Is Knock-And-Announce An Established Principle Where the Exclusionary Rule Is Inapplicable ?
In Hudson v. Michigan, 547 U.S. 586, 126 S. Ct. 2159, 165 L. Ed. 2d 56 (2006), "when the police arrived to execute the warrant, they announced their presence, but waited only a short time--perhaps 'three to five seconds,'. . .--before turning the knob of the unlocked front door and entering Hudson's home." Id.
The defendant moved to suppress all of the inculpatory evidence against him, arguing that the police officers' premature entry violated his Fourth Amendment rights. Id.
After unsuccessfully attempting to obtain relief in the state courts, Hudson petitioned the Supreme Court for a writ of certiorari. Id. at 588-89.
The Supreme Court granted certiorari and denied relief, concluding that the exclusionary rule is not an appropriate remedy for a violation of the Fourth Amendment knock-and-announce requirement.
In reaching this conclusion in Hudson, the Supreme Court noted that the knock-and-announce requirement is a well-established principle with deep roots in our English common law heritage. Id. at 589.
The Supreme Court also explained that it concluded in Wilson v. Arkansas, 514 U.S. 927, 115 S. Ct. 1914, 131 L. Ed. 2d 976 (1995), that the knock-and-announce rule is also a command of the Fourth Amendment--in essence, the common law knock-and-announce rule is part of the reasonableness inquiry under the Fourth Amendment. Hudson, 547 U.S. at 589; see also Wilson, 514 U.S. at 930.
The Supreme Court highlighted the distinction between the question of whether evidence should be excluded in a particular case and the question of whether law enforcement violated the Fourth Amendment knock-and-announce requirement:
"In Whiteley v. Warden, Wyoming State Penitentiary, 401 U.S. 560, 91 S. Ct. 1031, 28 L. Ed. 2d 306 (1971), the Court treated identification of a Fourth Amendment violation as synonymous with application of the exclusionary rule to evidence secured incident to that violation.
Subsequent case law has rejected this reflexive application of the exclusionary rule."
The court had said as much in United States v. Leon, 468 U.S. 897, 906, 104 S. Ct. 3405, 82 L. Ed. 2d 677 (1984), a decade earlier, when we explained that "whether the exclusionary sanction is appropriately imposed in a particular case . . . is 'an issue separate from the question whether the Fourth Amendment rights of the party seeking to invoke the rule were violated by police conduct.' "
In other words, exclusion may not be premised on the mere fact that a constitutional violation was a "but-for" cause of obtaining evidence.
Our cases show that but-for causality is only a necessary, not a sufficient, condition for suppression.
In this case, of course, the constitutional violation of an illegal manner of entry was not a but-for cause of obtaining the evidence.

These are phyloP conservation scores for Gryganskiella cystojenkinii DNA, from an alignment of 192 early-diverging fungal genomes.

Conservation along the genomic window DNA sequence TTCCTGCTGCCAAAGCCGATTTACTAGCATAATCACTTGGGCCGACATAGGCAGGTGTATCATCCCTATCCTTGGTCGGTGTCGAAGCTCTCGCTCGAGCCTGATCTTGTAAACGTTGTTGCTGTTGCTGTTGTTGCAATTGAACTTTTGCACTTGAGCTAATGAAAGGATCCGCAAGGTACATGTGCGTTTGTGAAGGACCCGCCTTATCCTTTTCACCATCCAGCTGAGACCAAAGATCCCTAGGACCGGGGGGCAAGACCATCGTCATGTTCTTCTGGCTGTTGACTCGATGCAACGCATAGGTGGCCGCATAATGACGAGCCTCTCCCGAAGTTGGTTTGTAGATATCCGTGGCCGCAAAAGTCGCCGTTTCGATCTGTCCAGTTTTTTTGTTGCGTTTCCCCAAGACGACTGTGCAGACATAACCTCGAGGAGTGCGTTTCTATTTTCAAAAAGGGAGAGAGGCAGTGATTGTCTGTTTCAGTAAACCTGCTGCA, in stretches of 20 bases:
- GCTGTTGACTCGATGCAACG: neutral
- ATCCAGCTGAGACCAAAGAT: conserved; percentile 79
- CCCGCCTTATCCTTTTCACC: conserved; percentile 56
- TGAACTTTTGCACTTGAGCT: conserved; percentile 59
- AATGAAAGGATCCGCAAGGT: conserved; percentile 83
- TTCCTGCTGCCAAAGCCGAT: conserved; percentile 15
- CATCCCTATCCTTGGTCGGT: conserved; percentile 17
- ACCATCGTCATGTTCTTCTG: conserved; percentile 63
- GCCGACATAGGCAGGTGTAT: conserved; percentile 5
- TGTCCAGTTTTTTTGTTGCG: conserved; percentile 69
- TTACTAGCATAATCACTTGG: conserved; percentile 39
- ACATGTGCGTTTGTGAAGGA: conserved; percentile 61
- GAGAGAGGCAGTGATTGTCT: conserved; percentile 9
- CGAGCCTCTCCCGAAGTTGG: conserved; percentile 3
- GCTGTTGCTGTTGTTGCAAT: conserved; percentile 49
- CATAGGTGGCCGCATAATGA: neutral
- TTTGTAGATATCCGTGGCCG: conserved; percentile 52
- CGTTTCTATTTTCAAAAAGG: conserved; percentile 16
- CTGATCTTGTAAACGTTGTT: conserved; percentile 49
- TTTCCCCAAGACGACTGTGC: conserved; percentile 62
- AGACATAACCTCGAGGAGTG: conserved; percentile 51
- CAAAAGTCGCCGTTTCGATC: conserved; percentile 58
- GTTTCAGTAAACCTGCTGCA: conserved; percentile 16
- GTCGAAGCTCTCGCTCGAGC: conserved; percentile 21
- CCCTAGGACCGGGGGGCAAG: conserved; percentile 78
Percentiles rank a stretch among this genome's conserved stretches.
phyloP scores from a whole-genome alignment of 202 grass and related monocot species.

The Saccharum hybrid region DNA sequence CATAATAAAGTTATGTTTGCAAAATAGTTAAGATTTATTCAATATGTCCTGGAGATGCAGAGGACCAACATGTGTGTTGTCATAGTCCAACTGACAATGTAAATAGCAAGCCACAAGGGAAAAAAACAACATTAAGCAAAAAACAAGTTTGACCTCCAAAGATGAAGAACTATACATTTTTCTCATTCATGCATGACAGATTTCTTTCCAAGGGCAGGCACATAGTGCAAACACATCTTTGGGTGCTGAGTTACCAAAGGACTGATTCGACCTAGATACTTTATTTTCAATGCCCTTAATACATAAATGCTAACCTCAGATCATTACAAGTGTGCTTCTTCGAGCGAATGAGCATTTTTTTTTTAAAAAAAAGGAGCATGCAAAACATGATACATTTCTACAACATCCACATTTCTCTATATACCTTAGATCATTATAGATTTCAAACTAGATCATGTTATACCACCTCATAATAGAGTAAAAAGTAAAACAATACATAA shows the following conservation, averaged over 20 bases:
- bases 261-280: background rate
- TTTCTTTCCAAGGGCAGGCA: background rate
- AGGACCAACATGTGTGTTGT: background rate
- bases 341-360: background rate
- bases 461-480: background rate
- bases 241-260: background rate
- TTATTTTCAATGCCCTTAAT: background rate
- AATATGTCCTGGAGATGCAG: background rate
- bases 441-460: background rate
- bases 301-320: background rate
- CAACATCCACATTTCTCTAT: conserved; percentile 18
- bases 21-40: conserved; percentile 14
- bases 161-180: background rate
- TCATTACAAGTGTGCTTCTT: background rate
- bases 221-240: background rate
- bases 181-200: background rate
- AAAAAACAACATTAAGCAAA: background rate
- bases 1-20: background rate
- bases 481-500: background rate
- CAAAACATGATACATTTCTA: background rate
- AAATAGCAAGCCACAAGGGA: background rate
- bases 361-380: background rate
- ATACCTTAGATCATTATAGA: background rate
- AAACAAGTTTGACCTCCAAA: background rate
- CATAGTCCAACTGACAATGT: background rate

Whether that preliminary misstep had occurred or not, the police would have executed the warrant they had obtained, and would have discovered the gun and drugs inside the house.
But even if the illegal entry here could be characterized as a but-for cause of discovering what was inside, we have "never held that evidence is 'fruit of the poisonous tree' simply because 'it would not have come to light but for the illegal actions of the police.' " Segura v. United States, 468 U.S. 796, 815, 104 S. Ct. 3380, 82 L. Ed. 2d 599 (1984). Hudson, 547 U.S. at 591-92.
The Supreme Court also explained the interests protected by the knock-and-announce requirement:
One of those interests is the protection of human life and limb, because an unannounced entry may provoke violence in supposed self-defense by the surprised resident.
Another interest is the protection of property.
Breaking a house (as the old cases typically put it) absent an announcement would penalize someone who did not know of the process, of which, if he had notice, it is to be presumed that he would obey it.
The knock-and-announce rule gives individuals the opportunity to comply with the law and to avoid the destruction of property occasioned by a forcible entry.
And thirdly, the knock-and-announce rule protects those elements of privacy and dignity that can be destroyed by a sudden entrance.
It gives residents the opportunity to prepare themselves for the entry of the police.
The brief interlude between announcement and entry with a warrant may be the opportunity that an individual has to pull on clothes or get out of bed.
In other words, it assures the opportunity to collect oneself before answering the door.
What the knock-and-announce rule has never protected, however, is one's interest in preventing the government from seeing or taking evidence described in a warrant.
Since the interests that were violated in this case have nothing to do with the seizure of the evidence, the exclusionary rule is inapplicable. Id. at 594.